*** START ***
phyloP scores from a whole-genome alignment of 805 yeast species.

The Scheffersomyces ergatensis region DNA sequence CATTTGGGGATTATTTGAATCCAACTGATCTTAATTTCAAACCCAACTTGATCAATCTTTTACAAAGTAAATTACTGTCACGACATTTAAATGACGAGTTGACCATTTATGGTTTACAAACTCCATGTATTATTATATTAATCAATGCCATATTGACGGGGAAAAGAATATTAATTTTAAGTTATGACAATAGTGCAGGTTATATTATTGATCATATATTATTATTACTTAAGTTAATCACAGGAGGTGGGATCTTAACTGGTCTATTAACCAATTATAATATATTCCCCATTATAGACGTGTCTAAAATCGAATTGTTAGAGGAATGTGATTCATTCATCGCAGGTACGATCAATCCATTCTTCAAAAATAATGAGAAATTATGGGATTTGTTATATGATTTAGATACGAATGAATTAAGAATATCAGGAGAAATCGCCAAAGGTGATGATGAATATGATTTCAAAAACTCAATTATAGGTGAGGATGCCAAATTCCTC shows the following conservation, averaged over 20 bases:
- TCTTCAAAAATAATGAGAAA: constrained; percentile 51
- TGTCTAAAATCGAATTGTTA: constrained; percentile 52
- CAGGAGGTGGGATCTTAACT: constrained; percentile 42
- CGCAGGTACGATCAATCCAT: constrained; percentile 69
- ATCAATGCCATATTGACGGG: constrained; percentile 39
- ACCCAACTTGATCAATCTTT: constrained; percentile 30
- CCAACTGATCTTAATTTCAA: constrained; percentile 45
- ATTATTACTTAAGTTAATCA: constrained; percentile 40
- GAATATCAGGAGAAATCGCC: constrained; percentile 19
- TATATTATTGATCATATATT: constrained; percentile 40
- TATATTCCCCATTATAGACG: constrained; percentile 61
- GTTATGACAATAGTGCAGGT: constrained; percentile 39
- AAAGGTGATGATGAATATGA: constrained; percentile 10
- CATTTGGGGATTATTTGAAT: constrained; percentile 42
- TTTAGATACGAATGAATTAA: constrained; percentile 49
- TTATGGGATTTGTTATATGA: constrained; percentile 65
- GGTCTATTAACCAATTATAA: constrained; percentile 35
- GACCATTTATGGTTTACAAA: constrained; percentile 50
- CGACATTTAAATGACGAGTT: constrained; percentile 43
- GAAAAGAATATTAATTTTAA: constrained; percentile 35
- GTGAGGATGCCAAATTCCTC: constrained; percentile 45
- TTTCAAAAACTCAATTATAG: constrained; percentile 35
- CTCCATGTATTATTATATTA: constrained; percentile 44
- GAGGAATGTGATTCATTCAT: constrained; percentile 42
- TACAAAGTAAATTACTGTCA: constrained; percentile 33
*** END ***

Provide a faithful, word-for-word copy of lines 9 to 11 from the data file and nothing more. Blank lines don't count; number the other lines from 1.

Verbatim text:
- CCAACTGATCTTAATTTCAA: constrained; percentile 45
- ATTATTACTTAAGTTAATCA: constrained; percentile 40
- GAATATCAGGAGAAATCGCC: constrained; percentile 19